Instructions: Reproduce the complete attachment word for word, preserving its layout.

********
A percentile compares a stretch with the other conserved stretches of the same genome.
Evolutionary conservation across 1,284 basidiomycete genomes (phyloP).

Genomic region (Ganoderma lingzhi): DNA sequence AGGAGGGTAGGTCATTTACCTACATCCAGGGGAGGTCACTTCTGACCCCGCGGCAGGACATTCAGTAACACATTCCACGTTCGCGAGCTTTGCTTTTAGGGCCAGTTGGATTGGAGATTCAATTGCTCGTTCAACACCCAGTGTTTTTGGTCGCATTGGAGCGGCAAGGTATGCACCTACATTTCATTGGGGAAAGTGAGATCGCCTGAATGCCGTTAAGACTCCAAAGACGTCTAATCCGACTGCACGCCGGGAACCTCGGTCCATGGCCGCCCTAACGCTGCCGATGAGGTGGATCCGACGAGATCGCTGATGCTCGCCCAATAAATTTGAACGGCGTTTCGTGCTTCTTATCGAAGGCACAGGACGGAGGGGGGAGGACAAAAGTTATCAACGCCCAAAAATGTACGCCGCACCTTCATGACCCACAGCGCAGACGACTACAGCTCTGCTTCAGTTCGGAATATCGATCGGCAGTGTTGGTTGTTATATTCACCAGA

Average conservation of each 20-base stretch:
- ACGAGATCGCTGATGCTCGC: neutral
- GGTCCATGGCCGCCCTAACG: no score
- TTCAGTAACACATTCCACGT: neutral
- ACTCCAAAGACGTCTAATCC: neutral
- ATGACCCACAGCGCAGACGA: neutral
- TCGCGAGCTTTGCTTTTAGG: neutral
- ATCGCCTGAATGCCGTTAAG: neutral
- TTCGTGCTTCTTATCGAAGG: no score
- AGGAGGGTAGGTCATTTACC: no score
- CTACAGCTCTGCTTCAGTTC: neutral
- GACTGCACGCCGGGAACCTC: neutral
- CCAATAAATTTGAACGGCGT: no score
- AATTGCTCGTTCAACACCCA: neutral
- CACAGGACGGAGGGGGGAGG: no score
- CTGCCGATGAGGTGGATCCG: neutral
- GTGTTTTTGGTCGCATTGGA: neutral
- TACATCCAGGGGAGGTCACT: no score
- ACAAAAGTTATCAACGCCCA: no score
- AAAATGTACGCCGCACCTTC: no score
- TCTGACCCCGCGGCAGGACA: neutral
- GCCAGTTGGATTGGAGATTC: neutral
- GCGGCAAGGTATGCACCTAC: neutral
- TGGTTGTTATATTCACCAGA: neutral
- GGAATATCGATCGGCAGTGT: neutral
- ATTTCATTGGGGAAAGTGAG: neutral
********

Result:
A percentile compares a stretch with the other conserved stretches of the same genome.
Evolutionary conservation across 1,284 basidiomycete genomes (phyloP).

Genomic region (Ganoderma lingzhi): DNA sequence AGGAGGGTAGGTCATTTACCTACATCCAGGGGAGGTCACTTCTGACCCCGCGGCAGGACATTCAGTAACACATTCCACGTTCGCGAGCTTTGCTTTTAGGGCCAGTTGGATTGGAGATTCAATTGCTCGTTCAACACCCAGTGTTTTTGGTCGCATTGGAGCGGCAAGGTATGCACCTACATTTCATTGGGGAAAGTGAGATCGCCTGAATGCCGTTAAGACTCCAAAGACGTCTAATCCGACTGCACGCCGGGAACCTCGGTCCATGGCCGCCCTAACGCTGCCGATGAGGTGGATCCGACGAGATCGCTGATGCTCGCCCAATAAATTTGAACGGCGTTTCGTGCTTCTTATCGAAGGCACAGGACGGAGGGGGGAGGACAAAAGTTATCAACGCCCAAAAATGTACGCCGCACCTTCATGACCCACAGCGCAGACGACTACAGCTCTGCTTCAGTTCGGAATATCGATCGGCAGTGTTGGTTGTTATATTCACCAGA

Average conservation of each 20-base stretch:
- ACGAGATCGCTGATGCTCGC: neutral
- GGTCCATGGCCGCCCTAACG: no score
- TTCAGTAACACATTCCACGT: neutral
- ACTCCAAAGACGTCTAATCC: neutral
- ATGACCCACAGCGCAGACGA: neutral
- TCGCGAGCTTTGCTTTTAGG: neutral
- ATCGCCTGAATGCCGTTAAG: neutral
- TTCGTGCTTCTTATCGAAGG: no score
- AGGAGGGTAGGTCATTTACC: no score
- CTACAGCTCTGCTTCAGTTC: neutral
- GACTGCACGCCGGGAACCTC: neutral
- CCAATAAATTTGAACGGCGT: no score
- AATTGCTCGTTCAACACCCA: neutral
- CACAGGACGGAGGGGGGAGG: no score
- CTGCCGATGAGGTGGATCCG: neutral
- GTGTTTTTGGTCGCATTGGA: neutral
- TACATCCAGGGGAGGTCACT: no score
- ACAAAAGTTATCAACGCCCA: no score
- AAAATGTACGCCGCACCTTC: no score
- TCTGACCCCGCGGCAGGACA: neutral
- GCCAGTTGGATTGGAGATTC: neutral
- GCGGCAAGGTATGCACCTAC: neutral
- TGGTTGTTATATTCACCAGA: neutral
- GGAATATCGATCGGCAGTGT: neutral
- ATTTCATTGGGGAAAGTGAG: neutral